March 29, 1937 is the date the Supreme Court issued its landmark decision in West Coast Hotel Co. v. Parrish (300 U.S. 379), in which it upheld the constitutional validity of Washington state’s minimum wage statute, and by implication, much more of the New Deal.
The five to four decision reflected an unexpected shift in the voting of Associate Justice Owen Roberts.
President Franklin D. Roosevelt had been frustrated in his efforts to push through several New Deal measures intended to bolster economic recovery during the Great Depression, because they had been struck down by the Supreme Court. He sought to counter the opposition to his program by expanding the number of justices, in order to create a pro-New Deal majority on the bench. Roosevelt proposed the Judiciary Reorganization Bill of 1937, frequently called the “Court-packing plan.” This legislation would have granted the President power to appoint an additional Justice to the U.S. Supreme Court for every sitting member over the age of 70½, up to a maximum of six.
The legislation was presented to Congress on February 5, 1937. The West Coast Hotel ruling came several weeks later, with Associate Justice Owen Roberts joining the more liberal wing of the bench. Justice Roberts had previously ruled against most New Deal legislation. Thus his switch here was widely seen by contemporaries as an effort to maintain the Court’s judicial independence by eliminating Roosevelt’s rationale for judicial reorganization. (This interpretation of Roberts’s action was later called into question.) His move came to be known as “the switch in time that saved nine.”
Ultimately, Roosevelt’s proposed court packing plan failed. The entire episode created a public relations nightmare for Roosevelt and also sapped his influence over Congress.
None of this gainsays the importance of the West Coast Hotel case itself. Here are the facts:
The plaintiff, Elsie Parrish, an employee of the West Coast Hotel Company, received sub-minimum wage compensation for her work. Parrish brought a suit to recover the difference between the wages paid to her and the minimum wage fixed by state law. The question before the Court was: Did the minimum wage law deprive the employer and employee of liberty without due process of law under the Fourteenth Amendment? The specific liberty allegedly infringed was that of freedom of contract.
The Court had previously held in Adkins v. Children’s Hospital (261 U.S. 525, 1923), that the District of Columbia’s very similar minimum wage act was invalid because it denied freedom of contract under the due process clause of the Fifth Amendment.
[Under the Fifth Amendment, “no person…shall be…deprived of life, liberty, or property, without due process of law….” Under the Fourteenth Amendment, “No State…shall deprive any person of life, liberty, or property, without due process of law….”]
But in West Coast Hotel, the Court held that the State of Washington’s establishment of minimum wages for women was constitutionally legitimate. In effect, they were ruling that Atkins had been decided incorrectly. The Court observed that the Constitution did not mention “freedom of contract” and that “liberty” was subject to the state’s reasonable exercise of its police power (because “liberty safeguarded is liberty in a social organization which requires the protection of law against the evils which menace the health, safety, morals and welfare of the people”). The Court noted that employers and employees were not equally “free” in negotiating contracts, since employees often were constrained by practical and economic realities. This was especially true in the case of women.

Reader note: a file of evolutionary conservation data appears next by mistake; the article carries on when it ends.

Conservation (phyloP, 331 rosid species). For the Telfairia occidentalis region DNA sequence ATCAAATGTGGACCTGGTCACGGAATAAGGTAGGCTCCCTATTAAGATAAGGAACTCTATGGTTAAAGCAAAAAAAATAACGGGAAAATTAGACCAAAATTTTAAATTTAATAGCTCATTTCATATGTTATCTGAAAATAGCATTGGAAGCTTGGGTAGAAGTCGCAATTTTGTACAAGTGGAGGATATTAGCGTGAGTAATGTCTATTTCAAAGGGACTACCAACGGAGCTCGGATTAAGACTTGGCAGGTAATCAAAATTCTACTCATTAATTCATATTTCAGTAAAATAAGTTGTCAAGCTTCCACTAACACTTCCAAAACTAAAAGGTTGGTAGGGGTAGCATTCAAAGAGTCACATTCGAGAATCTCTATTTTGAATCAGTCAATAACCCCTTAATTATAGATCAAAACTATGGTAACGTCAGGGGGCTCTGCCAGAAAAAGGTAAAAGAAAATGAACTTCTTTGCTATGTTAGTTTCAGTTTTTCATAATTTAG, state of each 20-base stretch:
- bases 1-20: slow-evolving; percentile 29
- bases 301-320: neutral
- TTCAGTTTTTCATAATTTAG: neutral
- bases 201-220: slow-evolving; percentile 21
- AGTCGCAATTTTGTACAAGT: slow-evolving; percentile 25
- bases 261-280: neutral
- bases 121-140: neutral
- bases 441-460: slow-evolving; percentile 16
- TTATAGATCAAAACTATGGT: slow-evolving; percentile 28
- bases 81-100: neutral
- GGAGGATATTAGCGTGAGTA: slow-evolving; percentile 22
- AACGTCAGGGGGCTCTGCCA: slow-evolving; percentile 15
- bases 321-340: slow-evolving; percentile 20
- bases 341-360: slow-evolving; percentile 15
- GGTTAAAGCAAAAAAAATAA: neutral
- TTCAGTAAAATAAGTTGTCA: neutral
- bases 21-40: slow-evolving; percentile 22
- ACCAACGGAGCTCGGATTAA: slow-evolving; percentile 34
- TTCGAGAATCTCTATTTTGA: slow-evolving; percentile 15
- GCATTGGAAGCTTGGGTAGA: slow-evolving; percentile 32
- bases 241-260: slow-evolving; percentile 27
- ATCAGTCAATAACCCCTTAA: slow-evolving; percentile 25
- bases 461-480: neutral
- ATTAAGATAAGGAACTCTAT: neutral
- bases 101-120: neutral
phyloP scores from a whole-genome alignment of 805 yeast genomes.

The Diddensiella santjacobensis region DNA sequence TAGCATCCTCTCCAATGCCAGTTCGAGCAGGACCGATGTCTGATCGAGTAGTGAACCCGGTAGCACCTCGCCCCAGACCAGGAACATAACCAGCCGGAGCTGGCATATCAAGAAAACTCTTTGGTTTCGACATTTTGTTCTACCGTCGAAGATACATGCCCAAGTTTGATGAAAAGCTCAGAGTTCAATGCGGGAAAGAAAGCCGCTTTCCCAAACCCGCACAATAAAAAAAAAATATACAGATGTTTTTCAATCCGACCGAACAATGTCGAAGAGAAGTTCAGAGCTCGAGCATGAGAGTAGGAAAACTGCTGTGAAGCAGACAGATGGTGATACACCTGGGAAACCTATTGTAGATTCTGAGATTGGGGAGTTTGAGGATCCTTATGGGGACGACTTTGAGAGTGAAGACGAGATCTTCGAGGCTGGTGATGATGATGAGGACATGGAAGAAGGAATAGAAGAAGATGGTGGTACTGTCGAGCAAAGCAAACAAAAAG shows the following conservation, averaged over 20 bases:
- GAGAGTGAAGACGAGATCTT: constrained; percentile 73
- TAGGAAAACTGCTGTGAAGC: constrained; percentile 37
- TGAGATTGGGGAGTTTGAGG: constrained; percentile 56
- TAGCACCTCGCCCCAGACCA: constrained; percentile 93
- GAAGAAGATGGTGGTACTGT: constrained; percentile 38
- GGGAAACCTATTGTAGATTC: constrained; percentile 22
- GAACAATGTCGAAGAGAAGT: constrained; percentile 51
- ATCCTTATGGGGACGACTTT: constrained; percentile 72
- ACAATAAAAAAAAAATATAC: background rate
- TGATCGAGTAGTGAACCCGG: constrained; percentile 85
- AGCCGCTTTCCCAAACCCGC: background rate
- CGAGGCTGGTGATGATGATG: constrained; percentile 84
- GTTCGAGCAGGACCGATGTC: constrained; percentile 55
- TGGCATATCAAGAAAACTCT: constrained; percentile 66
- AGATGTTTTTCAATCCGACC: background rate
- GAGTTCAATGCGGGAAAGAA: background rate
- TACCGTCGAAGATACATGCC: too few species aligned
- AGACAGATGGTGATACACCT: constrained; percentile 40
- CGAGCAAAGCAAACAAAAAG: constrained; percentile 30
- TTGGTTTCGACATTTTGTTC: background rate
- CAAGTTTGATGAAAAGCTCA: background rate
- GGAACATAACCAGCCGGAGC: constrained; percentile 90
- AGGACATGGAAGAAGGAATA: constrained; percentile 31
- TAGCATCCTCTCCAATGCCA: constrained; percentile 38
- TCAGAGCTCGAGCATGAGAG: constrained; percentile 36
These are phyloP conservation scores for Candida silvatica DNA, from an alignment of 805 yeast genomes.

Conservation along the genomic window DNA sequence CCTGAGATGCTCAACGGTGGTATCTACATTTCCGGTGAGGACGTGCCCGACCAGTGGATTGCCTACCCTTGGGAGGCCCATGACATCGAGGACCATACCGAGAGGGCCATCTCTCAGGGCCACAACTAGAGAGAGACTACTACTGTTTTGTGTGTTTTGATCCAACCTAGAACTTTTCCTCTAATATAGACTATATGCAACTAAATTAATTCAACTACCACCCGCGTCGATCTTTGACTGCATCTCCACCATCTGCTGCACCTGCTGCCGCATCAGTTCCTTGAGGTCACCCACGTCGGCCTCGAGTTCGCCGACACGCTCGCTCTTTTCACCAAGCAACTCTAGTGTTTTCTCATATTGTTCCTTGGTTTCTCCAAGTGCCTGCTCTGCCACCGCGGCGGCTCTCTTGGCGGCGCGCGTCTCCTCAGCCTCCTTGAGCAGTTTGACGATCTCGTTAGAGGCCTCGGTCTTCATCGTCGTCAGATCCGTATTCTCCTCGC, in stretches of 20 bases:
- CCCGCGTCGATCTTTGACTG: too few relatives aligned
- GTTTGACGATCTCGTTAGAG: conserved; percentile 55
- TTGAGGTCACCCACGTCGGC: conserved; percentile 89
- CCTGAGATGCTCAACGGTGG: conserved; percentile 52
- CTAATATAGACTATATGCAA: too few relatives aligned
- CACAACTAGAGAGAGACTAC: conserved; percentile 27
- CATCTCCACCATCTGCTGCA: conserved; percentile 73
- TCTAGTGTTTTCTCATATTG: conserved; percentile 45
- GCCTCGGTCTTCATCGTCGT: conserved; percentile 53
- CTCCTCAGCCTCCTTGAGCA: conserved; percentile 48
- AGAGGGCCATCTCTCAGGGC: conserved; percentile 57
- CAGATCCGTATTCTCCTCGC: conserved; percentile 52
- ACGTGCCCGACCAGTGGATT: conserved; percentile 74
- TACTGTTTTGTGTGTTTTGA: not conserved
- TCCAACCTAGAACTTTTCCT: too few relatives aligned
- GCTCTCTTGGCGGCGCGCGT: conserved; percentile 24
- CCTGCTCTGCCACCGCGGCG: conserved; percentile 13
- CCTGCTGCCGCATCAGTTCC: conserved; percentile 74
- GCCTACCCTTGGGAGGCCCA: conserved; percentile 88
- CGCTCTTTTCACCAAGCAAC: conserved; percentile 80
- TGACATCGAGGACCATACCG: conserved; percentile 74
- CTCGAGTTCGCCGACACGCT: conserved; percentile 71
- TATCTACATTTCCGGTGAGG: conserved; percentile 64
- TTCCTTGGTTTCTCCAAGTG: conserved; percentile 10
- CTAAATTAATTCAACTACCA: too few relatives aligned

The Court wrote: “The State has a special interest in protecting women against employment contracts which through poor working conditions, long hours or scant wages may leave them inadequately supported and undermine their health; because:
(1) The health of women is peculiarly related to the vigor of the race;
(2) Women are especially liable to be overreached and exploited by unscrupulous employers; and
(3) This exploitation and denial of a living wage is not only detrimental to the health and wellbeing of the women affected, but casts a direct burden for their support upon the community.”
Law Professor J.M. Balkin points out that the opinion in West Coast Hotel displayed “radical, humanitarian aspects.” Balkin observes: “…by daring to label the common law regime of property and contract a ‘subsidy for unconscionable employers,’ (379 U.S. at 399), West Coast Hotel affirmed the connection between economic equality and substantive liberty, between economic power and political right.” (83 Nw. U.L. Rev. 275, 310). Balkin suggests that “if the legislature was right to alter the economic status quo because that regime violated human liberty, then the distribution of economic power in society had everything to do with the liberty guaranteed by the due process clause.”
This recognition of the nexus between political and economic liberty lasted only one year, however, until the April 25, 1938 decision U.S. v. Carolene Products.